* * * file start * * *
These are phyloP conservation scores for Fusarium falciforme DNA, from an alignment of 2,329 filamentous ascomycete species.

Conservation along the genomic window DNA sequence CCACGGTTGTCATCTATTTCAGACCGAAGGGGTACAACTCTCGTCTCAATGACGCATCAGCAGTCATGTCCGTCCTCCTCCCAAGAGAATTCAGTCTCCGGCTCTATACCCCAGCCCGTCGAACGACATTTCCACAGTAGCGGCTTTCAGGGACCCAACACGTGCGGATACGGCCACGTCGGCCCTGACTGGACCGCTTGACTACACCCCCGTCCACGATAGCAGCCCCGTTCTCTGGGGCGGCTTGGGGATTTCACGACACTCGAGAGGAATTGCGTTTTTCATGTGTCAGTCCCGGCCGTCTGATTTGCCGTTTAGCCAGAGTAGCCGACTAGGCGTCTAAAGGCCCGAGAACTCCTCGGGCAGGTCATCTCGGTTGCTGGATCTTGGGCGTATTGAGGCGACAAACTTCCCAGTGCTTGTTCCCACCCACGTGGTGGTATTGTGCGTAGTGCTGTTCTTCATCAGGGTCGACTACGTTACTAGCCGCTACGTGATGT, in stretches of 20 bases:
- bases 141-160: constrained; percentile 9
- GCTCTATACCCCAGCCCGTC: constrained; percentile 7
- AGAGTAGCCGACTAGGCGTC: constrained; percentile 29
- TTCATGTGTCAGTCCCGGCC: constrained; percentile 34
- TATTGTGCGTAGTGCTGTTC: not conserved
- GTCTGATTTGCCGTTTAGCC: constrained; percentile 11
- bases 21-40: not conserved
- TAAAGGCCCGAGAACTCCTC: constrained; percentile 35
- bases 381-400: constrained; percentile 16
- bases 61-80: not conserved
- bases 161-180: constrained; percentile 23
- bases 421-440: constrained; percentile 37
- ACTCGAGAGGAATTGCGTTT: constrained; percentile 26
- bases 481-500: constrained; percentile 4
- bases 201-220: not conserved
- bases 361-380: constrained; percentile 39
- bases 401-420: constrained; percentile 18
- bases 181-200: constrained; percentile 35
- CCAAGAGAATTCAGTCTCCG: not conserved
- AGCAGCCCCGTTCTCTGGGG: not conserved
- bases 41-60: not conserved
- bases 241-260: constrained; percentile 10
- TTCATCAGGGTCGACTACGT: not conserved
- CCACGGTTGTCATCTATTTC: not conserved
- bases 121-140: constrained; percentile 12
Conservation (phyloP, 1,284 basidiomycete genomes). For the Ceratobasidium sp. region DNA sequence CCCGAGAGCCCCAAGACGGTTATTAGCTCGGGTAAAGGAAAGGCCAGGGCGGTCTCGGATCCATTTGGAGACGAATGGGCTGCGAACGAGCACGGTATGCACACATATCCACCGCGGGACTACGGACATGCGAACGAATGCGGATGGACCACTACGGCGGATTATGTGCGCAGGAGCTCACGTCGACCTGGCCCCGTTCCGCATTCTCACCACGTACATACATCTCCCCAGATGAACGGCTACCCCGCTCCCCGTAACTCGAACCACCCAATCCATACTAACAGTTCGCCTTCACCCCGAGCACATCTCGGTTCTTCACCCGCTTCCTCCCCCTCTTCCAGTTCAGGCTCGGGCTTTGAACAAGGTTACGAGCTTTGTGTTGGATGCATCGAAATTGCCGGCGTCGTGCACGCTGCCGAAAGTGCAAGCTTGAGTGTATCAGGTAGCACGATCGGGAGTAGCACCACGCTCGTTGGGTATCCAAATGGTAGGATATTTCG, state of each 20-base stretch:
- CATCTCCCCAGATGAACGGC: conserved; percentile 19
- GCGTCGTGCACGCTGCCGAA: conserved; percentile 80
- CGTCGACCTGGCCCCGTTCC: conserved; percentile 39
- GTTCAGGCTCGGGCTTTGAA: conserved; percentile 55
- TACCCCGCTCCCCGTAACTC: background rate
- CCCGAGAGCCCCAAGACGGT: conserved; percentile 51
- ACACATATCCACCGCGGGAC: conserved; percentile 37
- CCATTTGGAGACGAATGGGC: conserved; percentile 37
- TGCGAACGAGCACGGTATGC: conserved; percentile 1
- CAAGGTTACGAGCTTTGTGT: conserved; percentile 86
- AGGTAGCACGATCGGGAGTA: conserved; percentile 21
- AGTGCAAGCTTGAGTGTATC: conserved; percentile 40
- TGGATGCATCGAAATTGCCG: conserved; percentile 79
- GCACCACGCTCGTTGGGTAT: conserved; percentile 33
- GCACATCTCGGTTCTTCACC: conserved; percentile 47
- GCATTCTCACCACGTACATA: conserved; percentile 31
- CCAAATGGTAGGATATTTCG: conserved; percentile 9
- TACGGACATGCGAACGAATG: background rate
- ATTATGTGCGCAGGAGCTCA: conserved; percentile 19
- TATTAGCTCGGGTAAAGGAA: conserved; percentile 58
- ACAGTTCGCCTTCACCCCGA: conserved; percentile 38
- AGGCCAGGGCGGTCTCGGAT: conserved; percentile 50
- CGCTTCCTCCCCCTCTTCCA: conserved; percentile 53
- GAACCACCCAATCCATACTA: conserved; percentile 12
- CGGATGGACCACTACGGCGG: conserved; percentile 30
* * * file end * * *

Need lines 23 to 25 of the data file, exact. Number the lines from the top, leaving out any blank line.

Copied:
- bases 41-60: not conserved
- bases 241-260: constrained; percentile 10
- TTCATCAGGGTCGACTACGT: not conserved